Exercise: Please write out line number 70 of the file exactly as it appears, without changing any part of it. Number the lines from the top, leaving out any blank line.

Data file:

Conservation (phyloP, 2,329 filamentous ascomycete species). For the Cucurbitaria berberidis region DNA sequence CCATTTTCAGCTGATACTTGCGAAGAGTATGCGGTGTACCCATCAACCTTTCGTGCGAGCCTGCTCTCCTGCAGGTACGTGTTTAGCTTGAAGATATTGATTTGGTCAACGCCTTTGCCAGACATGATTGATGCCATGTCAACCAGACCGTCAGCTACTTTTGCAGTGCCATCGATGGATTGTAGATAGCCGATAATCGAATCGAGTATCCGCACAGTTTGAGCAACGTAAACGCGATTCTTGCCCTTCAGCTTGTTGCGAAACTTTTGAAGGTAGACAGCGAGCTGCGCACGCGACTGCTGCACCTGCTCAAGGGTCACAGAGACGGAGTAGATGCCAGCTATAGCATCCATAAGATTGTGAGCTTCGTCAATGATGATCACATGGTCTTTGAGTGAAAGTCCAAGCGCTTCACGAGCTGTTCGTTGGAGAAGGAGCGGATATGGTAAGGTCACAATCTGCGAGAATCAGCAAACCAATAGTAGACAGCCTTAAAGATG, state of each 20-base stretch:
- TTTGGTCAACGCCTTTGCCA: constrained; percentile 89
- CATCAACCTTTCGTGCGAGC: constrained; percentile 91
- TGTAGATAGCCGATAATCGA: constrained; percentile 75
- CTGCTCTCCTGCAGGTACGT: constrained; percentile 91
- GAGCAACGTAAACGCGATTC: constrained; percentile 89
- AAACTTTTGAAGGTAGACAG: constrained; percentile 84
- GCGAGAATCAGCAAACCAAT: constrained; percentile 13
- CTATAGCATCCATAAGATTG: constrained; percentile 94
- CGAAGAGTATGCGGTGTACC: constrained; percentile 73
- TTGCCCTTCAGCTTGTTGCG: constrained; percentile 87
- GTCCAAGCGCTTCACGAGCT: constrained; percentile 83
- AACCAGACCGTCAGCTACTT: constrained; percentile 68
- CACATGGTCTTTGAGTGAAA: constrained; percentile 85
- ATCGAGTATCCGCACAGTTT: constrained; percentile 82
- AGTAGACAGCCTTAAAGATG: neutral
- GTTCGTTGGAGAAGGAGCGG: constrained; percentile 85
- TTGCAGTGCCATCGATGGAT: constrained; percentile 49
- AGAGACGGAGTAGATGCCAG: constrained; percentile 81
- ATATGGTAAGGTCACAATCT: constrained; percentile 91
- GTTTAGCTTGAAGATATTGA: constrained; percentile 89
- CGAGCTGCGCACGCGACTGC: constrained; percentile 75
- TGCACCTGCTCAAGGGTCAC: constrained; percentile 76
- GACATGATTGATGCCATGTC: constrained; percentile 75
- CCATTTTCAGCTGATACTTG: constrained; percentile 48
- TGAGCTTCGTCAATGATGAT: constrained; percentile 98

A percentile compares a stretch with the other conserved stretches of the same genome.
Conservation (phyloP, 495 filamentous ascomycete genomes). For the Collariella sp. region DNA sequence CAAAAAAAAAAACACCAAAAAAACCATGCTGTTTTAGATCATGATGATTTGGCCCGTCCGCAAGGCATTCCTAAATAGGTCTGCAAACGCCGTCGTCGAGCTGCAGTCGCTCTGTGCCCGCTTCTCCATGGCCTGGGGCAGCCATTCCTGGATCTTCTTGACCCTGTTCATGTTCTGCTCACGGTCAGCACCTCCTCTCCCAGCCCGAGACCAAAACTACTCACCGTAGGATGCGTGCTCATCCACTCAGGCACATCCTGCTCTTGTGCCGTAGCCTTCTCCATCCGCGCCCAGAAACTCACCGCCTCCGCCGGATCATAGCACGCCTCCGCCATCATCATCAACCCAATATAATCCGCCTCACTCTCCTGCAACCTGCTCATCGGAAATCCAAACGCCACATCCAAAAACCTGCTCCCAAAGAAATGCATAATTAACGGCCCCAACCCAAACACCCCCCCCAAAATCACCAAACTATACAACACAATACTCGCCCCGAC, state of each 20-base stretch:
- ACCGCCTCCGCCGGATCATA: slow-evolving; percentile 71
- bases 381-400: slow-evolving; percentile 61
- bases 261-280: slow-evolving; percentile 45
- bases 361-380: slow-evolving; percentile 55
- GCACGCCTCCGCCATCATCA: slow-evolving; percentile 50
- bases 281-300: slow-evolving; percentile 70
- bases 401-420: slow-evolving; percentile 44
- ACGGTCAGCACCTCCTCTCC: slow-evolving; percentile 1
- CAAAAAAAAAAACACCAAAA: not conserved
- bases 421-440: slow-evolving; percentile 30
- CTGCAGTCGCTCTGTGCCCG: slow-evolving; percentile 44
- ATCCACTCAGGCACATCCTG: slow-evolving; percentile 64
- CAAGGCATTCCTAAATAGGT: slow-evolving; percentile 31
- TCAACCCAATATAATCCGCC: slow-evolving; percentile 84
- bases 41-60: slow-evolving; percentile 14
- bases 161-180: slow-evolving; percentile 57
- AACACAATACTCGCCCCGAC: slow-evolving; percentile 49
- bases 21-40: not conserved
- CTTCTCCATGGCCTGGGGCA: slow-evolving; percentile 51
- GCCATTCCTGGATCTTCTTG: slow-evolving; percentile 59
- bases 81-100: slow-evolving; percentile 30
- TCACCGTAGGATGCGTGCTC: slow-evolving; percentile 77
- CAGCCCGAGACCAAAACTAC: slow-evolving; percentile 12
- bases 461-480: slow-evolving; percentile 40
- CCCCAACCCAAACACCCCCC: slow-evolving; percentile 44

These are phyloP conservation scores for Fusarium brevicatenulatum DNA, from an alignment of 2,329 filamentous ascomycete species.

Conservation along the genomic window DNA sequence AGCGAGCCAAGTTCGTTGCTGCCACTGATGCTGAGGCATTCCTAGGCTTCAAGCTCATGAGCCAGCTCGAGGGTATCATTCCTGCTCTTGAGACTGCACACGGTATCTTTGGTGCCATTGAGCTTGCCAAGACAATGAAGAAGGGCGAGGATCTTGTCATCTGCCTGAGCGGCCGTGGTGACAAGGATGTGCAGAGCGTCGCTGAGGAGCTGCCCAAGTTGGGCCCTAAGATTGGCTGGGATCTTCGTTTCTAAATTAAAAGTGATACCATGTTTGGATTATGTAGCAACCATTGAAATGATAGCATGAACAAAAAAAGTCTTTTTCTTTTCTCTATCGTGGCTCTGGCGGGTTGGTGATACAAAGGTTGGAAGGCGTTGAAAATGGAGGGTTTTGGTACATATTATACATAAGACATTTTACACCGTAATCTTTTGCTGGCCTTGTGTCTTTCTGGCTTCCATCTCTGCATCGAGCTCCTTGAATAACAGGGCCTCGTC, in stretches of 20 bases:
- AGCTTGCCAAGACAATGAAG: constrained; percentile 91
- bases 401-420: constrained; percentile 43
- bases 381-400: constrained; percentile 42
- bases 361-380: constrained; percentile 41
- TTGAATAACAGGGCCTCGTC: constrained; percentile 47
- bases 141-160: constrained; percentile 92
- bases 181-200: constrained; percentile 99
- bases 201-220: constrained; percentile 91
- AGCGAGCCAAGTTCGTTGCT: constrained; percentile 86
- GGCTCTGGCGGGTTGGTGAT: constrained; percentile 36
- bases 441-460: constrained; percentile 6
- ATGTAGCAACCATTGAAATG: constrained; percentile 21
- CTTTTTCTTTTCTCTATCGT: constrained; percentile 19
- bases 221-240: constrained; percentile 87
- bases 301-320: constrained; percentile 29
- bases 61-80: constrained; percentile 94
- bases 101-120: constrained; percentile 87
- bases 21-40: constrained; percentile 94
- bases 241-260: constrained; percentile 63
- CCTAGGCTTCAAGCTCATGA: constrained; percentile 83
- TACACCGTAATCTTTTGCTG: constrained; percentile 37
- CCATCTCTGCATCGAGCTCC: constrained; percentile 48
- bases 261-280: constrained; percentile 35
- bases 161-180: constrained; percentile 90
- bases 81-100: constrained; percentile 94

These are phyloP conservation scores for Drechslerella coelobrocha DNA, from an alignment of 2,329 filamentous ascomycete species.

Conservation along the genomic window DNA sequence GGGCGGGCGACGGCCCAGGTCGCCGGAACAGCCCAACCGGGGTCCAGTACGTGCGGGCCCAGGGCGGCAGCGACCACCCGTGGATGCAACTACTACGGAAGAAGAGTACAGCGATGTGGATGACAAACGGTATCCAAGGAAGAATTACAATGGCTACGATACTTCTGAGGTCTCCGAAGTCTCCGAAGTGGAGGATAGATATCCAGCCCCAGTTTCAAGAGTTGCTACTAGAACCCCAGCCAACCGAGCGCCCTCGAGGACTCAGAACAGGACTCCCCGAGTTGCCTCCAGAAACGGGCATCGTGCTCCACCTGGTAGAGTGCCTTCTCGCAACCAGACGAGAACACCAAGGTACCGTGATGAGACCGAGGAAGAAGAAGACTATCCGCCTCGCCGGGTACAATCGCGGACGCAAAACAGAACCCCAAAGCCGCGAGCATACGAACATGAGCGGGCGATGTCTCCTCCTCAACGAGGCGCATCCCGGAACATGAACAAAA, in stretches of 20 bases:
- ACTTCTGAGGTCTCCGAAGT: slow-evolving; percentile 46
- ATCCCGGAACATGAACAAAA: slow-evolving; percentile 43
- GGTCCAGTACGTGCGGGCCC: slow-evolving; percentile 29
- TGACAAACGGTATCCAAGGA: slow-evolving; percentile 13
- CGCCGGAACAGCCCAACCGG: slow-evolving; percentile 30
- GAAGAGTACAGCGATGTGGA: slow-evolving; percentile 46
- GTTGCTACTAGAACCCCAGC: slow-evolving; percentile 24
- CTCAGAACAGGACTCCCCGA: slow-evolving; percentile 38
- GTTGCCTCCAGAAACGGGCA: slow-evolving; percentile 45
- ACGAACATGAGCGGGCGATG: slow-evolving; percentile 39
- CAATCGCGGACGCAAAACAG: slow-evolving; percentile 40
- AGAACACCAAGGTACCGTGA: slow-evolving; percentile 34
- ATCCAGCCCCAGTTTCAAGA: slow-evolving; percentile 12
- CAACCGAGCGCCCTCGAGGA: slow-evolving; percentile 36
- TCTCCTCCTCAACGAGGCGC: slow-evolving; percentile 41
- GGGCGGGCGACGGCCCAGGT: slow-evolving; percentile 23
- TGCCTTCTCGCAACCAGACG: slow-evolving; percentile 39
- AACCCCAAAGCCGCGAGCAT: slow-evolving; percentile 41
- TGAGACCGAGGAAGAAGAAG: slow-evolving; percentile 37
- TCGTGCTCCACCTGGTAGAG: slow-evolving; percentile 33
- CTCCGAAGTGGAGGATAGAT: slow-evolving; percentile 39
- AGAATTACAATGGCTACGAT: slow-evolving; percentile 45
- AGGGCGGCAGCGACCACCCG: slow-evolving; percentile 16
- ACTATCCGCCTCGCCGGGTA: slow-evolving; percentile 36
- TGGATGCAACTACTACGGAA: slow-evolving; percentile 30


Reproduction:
- bases 301-320: constrained; percentile 29